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the-big-question-about-beachy | January | 2012 Articles

The Big Question about Beachy

Written by Mark Smith on .

2011 was another stop on the feel-good story tour for one Mr. Brandon Beachy. After not being drafted in 2008, Beachy went to the independent leagues, where a Braves scout took note of his 94 mph fastball and signed him later that season. Beachy entered the Braves’ system as a reliever, but a month or so into 2010, the Braves moved him into the rotation, ending the season in Atlanta. He succeeded and rapidly moved up prospect lists, and by the end of this past Spring Training, he had won a spot in the rotation. Other than an oblique injury, Beachy pitched 140 innings of excellent ball. With a strikeout rate of 10.7 and a walk rate of 3, the only issue with Beachy’s peripherals was his fly-ball tendency that allowed 16 home runs. Even with that, he contributed about three wins to the Braves’ season, which was good enough for third-best on the team.

But that brings us to the subject of this post. Can Beachy continue this into next season and beyond? Was his rookie season a fluke of sorts, and will teams begin to hit him the second and third time around? Let’s first take away the initial concerns centering around his BABiP and HR rate. His BABiP was .307, so that was in line with what we’d expect. His HR/FB was 9.8%, so that’s also about what we’d expect. When we look at his FIP and xFIP, they were 3.19 and 3.16, respectively, so his 3.68 ERA was probably a bit high for what he deserved. With that, none of our initial concerns about his performance seem fluky, but is there more?

When you see disbelief in regard to Beachy, the usual suspect is his strikeout rate. Having a 10+ K/9 when your stuff usually suggests a third or fourth starter causes skepticism. To continue this, he needs a pitch or two that are above-average in order to be so good at striking out hitters. Otherwise, he may simply have ordered them somehow to get more strikeouts than his talent level dictates. It’s not exactly “luck”, but if he doesn’t have the stuff, you can expect the league to simply adjust and hit him better the next time around.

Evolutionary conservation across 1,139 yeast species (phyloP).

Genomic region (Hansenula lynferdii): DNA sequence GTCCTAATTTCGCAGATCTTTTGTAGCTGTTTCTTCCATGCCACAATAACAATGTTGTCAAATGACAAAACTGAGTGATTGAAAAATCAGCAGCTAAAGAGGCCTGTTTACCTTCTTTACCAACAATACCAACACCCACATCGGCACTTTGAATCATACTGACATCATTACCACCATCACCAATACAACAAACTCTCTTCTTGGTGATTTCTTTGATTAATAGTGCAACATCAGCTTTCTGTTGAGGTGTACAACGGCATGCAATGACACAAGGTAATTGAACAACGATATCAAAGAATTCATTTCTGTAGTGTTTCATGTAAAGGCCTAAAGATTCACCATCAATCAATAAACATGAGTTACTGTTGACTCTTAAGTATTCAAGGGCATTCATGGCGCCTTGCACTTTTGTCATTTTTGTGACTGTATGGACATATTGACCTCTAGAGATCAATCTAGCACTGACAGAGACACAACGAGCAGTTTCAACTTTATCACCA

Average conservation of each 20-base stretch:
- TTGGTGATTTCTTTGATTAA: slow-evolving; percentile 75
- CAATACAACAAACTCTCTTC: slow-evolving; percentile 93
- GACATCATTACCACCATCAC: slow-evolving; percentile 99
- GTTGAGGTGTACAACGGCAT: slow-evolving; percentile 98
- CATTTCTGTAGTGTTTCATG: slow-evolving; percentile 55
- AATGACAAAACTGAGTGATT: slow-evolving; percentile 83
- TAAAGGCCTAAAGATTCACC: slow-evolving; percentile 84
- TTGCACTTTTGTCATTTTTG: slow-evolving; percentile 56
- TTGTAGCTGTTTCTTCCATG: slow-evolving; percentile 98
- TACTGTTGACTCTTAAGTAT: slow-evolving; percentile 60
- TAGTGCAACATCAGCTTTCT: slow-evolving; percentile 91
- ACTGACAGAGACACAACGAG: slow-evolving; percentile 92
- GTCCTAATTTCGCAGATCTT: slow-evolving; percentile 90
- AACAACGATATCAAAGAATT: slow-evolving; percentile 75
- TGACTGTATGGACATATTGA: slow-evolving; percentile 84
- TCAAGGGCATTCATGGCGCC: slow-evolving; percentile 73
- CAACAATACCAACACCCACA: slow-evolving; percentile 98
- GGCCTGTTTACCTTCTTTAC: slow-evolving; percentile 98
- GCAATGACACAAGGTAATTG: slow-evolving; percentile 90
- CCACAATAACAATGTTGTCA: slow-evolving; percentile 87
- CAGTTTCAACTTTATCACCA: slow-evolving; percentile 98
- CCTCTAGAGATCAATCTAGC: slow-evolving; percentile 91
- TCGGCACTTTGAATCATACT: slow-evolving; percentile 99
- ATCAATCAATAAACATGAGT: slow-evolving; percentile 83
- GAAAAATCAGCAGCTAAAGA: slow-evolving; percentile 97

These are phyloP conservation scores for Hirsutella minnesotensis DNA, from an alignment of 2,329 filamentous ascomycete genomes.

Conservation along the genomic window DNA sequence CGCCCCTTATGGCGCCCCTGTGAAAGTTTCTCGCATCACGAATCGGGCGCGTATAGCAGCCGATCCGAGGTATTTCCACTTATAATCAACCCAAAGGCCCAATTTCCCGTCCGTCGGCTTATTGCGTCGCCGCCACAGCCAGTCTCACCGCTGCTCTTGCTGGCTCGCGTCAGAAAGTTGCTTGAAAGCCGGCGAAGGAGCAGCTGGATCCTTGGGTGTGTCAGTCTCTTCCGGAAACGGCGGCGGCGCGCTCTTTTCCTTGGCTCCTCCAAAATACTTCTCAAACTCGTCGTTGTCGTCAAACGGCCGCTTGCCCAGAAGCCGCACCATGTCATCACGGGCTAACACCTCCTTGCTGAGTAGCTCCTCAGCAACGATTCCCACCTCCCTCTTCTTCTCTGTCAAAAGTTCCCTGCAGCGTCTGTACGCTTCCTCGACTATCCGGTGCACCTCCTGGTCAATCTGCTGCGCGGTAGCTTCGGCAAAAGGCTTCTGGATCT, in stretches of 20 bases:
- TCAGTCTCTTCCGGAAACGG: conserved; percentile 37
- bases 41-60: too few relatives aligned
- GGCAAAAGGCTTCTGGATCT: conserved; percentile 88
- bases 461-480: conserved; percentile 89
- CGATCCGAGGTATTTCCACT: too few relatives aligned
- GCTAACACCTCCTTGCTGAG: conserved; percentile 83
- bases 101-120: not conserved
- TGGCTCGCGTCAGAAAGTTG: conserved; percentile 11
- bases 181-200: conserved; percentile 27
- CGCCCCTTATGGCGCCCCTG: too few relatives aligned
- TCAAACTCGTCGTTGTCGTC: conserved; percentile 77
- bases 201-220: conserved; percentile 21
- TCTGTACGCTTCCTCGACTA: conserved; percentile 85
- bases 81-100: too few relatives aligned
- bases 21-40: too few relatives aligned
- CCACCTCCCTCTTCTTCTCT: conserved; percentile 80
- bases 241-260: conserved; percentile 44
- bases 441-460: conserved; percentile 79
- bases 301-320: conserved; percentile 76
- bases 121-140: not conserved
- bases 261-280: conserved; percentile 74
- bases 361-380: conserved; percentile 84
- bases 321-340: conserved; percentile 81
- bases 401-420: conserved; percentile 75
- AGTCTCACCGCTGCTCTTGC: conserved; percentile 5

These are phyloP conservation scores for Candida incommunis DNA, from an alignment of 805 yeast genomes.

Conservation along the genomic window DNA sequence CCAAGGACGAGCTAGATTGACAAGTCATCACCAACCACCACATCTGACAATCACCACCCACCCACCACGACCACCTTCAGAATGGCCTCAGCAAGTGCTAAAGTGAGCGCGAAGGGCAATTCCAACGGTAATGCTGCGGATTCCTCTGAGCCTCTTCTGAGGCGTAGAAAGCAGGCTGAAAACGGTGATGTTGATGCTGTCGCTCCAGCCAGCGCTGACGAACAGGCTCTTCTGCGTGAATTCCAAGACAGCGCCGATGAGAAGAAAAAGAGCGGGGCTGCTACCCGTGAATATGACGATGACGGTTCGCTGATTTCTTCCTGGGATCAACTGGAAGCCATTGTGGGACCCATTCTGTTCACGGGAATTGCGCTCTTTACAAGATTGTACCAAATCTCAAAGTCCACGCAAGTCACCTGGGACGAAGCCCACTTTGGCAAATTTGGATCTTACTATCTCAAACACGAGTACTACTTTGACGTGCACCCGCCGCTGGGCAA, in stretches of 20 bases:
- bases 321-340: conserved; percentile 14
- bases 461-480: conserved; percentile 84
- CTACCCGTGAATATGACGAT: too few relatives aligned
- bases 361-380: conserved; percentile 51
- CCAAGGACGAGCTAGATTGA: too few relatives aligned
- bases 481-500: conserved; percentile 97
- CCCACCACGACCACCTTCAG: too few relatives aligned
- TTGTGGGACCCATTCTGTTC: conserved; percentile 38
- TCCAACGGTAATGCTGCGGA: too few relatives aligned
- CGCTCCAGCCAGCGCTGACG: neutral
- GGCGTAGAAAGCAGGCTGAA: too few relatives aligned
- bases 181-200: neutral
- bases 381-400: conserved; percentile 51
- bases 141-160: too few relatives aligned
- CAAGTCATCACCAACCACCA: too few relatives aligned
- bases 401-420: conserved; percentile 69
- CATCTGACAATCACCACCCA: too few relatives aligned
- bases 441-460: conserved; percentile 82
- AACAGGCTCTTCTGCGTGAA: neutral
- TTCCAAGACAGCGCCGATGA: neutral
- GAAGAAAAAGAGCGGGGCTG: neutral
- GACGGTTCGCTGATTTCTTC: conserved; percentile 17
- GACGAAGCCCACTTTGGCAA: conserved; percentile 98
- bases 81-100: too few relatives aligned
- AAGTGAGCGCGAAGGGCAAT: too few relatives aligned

Courtesy of TexasLeaguers, Beachy’s whiff rate on his fastball is 22%, which is above the average 16%, but considering his fastball is straight as an arrow, I wouldn’t expect that to continue, even though he has above-average command and velocity. It’s not that it won’t be above-average, but I wouldn’t expect it to remain that high. Beachy’s slider was even better, netting a 42% whiff rate way above the average of 32%, and this is where he made his bread-and-butter. He has an excellent slider due to its ridiculously late break, but that’s a lot to hope for every year. The rest is much more normal. His change-up gets whiffs 28% of the time (30% average) and his curveball 20% (28%). Here’s what we know. Beachy has an above-average to plus fastball and slider, an average change-up, and a below-average curveball that he may want to just junk. What we still don’t know is how the league will react to him.